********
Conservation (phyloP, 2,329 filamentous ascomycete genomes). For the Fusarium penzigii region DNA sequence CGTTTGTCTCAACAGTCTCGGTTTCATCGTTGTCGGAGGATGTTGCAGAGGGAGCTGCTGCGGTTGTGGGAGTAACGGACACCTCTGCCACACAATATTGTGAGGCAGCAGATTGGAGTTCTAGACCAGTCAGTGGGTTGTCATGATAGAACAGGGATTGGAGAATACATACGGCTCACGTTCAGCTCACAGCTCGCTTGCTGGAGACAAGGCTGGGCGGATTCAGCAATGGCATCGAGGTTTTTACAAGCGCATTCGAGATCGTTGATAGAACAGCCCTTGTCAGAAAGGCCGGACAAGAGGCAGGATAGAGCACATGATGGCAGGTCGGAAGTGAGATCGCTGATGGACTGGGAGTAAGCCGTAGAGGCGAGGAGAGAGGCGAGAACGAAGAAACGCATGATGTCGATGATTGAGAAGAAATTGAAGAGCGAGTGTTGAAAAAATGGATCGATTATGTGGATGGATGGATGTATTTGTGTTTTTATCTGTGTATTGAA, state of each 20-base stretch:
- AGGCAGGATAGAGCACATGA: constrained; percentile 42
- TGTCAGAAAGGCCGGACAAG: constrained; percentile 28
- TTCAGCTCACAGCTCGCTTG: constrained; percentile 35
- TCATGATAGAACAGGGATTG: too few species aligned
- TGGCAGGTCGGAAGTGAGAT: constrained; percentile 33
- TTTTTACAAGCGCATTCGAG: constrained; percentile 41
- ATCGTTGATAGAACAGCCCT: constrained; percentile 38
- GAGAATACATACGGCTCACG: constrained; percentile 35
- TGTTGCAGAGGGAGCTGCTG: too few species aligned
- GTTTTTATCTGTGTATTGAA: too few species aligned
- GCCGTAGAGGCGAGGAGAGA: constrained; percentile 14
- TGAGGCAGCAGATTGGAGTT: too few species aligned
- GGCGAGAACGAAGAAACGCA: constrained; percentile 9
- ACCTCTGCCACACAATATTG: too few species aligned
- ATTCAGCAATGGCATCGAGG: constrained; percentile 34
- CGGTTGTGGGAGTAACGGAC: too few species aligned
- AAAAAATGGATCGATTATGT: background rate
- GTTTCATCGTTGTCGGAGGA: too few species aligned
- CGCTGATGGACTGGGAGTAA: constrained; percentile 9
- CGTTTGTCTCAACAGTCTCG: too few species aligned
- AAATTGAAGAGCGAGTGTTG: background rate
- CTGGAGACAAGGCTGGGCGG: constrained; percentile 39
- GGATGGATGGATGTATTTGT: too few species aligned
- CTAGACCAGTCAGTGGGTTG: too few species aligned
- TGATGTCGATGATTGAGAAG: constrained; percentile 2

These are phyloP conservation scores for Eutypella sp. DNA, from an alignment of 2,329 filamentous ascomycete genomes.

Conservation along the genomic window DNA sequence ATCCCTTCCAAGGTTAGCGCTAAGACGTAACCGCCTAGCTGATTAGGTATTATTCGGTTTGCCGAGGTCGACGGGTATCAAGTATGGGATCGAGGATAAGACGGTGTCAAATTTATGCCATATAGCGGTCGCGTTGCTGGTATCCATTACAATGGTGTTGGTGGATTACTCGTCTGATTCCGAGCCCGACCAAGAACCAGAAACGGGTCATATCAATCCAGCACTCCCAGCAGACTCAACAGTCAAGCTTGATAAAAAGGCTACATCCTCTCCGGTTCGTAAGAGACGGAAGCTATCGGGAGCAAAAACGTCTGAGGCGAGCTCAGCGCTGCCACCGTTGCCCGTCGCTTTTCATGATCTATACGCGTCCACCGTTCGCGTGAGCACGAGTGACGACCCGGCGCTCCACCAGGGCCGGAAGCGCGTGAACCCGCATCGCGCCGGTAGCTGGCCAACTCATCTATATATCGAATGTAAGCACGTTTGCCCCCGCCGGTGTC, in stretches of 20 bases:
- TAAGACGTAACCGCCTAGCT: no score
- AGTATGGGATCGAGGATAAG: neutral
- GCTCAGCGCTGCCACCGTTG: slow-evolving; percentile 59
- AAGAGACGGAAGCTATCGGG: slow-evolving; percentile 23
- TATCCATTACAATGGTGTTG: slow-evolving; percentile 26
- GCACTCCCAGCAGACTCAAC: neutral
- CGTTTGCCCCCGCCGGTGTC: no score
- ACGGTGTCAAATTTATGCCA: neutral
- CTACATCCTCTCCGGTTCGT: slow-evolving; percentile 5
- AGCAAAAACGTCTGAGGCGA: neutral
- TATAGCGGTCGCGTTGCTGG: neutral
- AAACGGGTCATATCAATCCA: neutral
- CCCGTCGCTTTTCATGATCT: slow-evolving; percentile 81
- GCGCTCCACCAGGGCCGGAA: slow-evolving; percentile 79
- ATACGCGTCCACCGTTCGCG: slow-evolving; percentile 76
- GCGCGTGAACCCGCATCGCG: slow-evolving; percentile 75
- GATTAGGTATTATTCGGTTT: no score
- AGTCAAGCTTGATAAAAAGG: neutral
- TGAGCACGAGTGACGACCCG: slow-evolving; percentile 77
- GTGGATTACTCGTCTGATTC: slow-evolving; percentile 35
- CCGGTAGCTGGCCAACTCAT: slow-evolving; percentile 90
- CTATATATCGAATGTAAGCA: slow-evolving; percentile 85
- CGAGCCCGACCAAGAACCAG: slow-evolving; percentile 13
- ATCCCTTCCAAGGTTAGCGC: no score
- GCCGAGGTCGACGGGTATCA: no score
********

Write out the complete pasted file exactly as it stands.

Conservation (phyloP, 2,329 filamentous ascomycete genomes). For the Fusarium penzigii region DNA sequence CGTTTGTCTCAACAGTCTCGGTTTCATCGTTGTCGGAGGATGTTGCAGAGGGAGCTGCTGCGGTTGTGGGAGTAACGGACACCTCTGCCACACAATATTGTGAGGCAGCAGATTGGAGTTCTAGACCAGTCAGTGGGTTGTCATGATAGAACAGGGATTGGAGAATACATACGGCTCACGTTCAGCTCACAGCTCGCTTGCTGGAGACAAGGCTGGGCGGATTCAGCAATGGCATCGAGGTTTTTACAAGCGCATTCGAGATCGTTGATAGAACAGCCCTTGTCAGAAAGGCCGGACAAGAGGCAGGATAGAGCACATGATGGCAGGTCGGAAGTGAGATCGCTGATGGACTGGGAGTAAGCCGTAGAGGCGAGGAGAGAGGCGAGAACGAAGAAACGCATGATGTCGATGATTGAGAAGAAATTGAAGAGCGAGTGTTGAAAAAATGGATCGATTATGTGGATGGATGGATGTATTTGTGTTTTTATCTGTGTATTGAA, state of each 20-base stretch:
- AGGCAGGATAGAGCACATGA: constrained; percentile 42
- TGTCAGAAAGGCCGGACAAG: constrained; percentile 28
- TTCAGCTCACAGCTCGCTTG: constrained; percentile 35
- TCATGATAGAACAGGGATTG: too few species aligned
- TGGCAGGTCGGAAGTGAGAT: constrained; percentile 33
- TTTTTACAAGCGCATTCGAG: constrained; percentile 41
- ATCGTTGATAGAACAGCCCT: constrained; percentile 38
- GAGAATACATACGGCTCACG: constrained; percentile 35
- TGTTGCAGAGGGAGCTGCTG: too few species aligned
- GTTTTTATCTGTGTATTGAA: too few species aligned
- GCCGTAGAGGCGAGGAGAGA: constrained; percentile 14
- TGAGGCAGCAGATTGGAGTT: too few species aligned
- GGCGAGAACGAAGAAACGCA: constrained; percentile 9
- ACCTCTGCCACACAATATTG: too few species aligned
- ATTCAGCAATGGCATCGAGG: constrained; percentile 34
- CGGTTGTGGGAGTAACGGAC: too few species aligned
- AAAAAATGGATCGATTATGT: background rate
- GTTTCATCGTTGTCGGAGGA: too few species aligned
- CGCTGATGGACTGGGAGTAA: constrained; percentile 9
- CGTTTGTCTCAACAGTCTCG: too few species aligned
- AAATTGAAGAGCGAGTGTTG: background rate
- CTGGAGACAAGGCTGGGCGG: constrained; percentile 39
- GGATGGATGGATGTATTTGT: too few species aligned
- CTAGACCAGTCAGTGGGTTG: too few species aligned
- TGATGTCGATGATTGAGAAG: constrained; percentile 2

These are phyloP conservation scores for Eutypella sp. DNA, from an alignment of 2,329 filamentous ascomycete genomes.

Conservation along the genomic window DNA sequence ATCCCTTCCAAGGTTAGCGCTAAGACGTAACCGCCTAGCTGATTAGGTATTATTCGGTTTGCCGAGGTCGACGGGTATCAAGTATGGGATCGAGGATAAGACGGTGTCAAATTTATGCCATATAGCGGTCGCGTTGCTGGTATCCATTACAATGGTGTTGGTGGATTACTCGTCTGATTCCGAGCCCGACCAAGAACCAGAAACGGGTCATATCAATCCAGCACTCCCAGCAGACTCAACAGTCAAGCTTGATAAAAAGGCTACATCCTCTCCGGTTCGTAAGAGACGGAAGCTATCGGGAGCAAAAACGTCTGAGGCGAGCTCAGCGCTGCCACCGTTGCCCGTCGCTTTTCATGATCTATACGCGTCCACCGTTCGCGTGAGCACGAGTGACGACCCGGCGCTCCACCAGGGCCGGAAGCGCGTGAACCCGCATCGCGCCGGTAGCTGGCCAACTCATCTATATATCGAATGTAAGCACGTTTGCCCCCGCCGGTGTC, in stretches of 20 bases:
- TAAGACGTAACCGCCTAGCT: no score
- AGTATGGGATCGAGGATAAG: neutral
- GCTCAGCGCTGCCACCGTTG: slow-evolving; percentile 59
- AAGAGACGGAAGCTATCGGG: slow-evolving; percentile 23
- TATCCATTACAATGGTGTTG: slow-evolving; percentile 26
- GCACTCCCAGCAGACTCAAC: neutral
- CGTTTGCCCCCGCCGGTGTC: no score
- ACGGTGTCAAATTTATGCCA: neutral
- CTACATCCTCTCCGGTTCGT: slow-evolving; percentile 5
- AGCAAAAACGTCTGAGGCGA: neutral
- TATAGCGGTCGCGTTGCTGG: neutral
- AAACGGGTCATATCAATCCA: neutral
- CCCGTCGCTTTTCATGATCT: slow-evolving; percentile 81
- GCGCTCCACCAGGGCCGGAA: slow-evolving; percentile 79
- ATACGCGTCCACCGTTCGCG: slow-evolving; percentile 76
- GCGCGTGAACCCGCATCGCG: slow-evolving; percentile 75
- GATTAGGTATTATTCGGTTT: no score
- AGTCAAGCTTGATAAAAAGG: neutral
- TGAGCACGAGTGACGACCCG: slow-evolving; percentile 77
- GTGGATTACTCGTCTGATTC: slow-evolving; percentile 35
- CCGGTAGCTGGCCAACTCAT: slow-evolving; percentile 90
- CTATATATCGAATGTAAGCA: slow-evolving; percentile 85
- CGAGCCCGACCAAGAACCAG: slow-evolving; percentile 13
- ATCCCTTCCAAGGTTAGCGC: no score
- GCCGAGGTCGACGGGTATCA: no score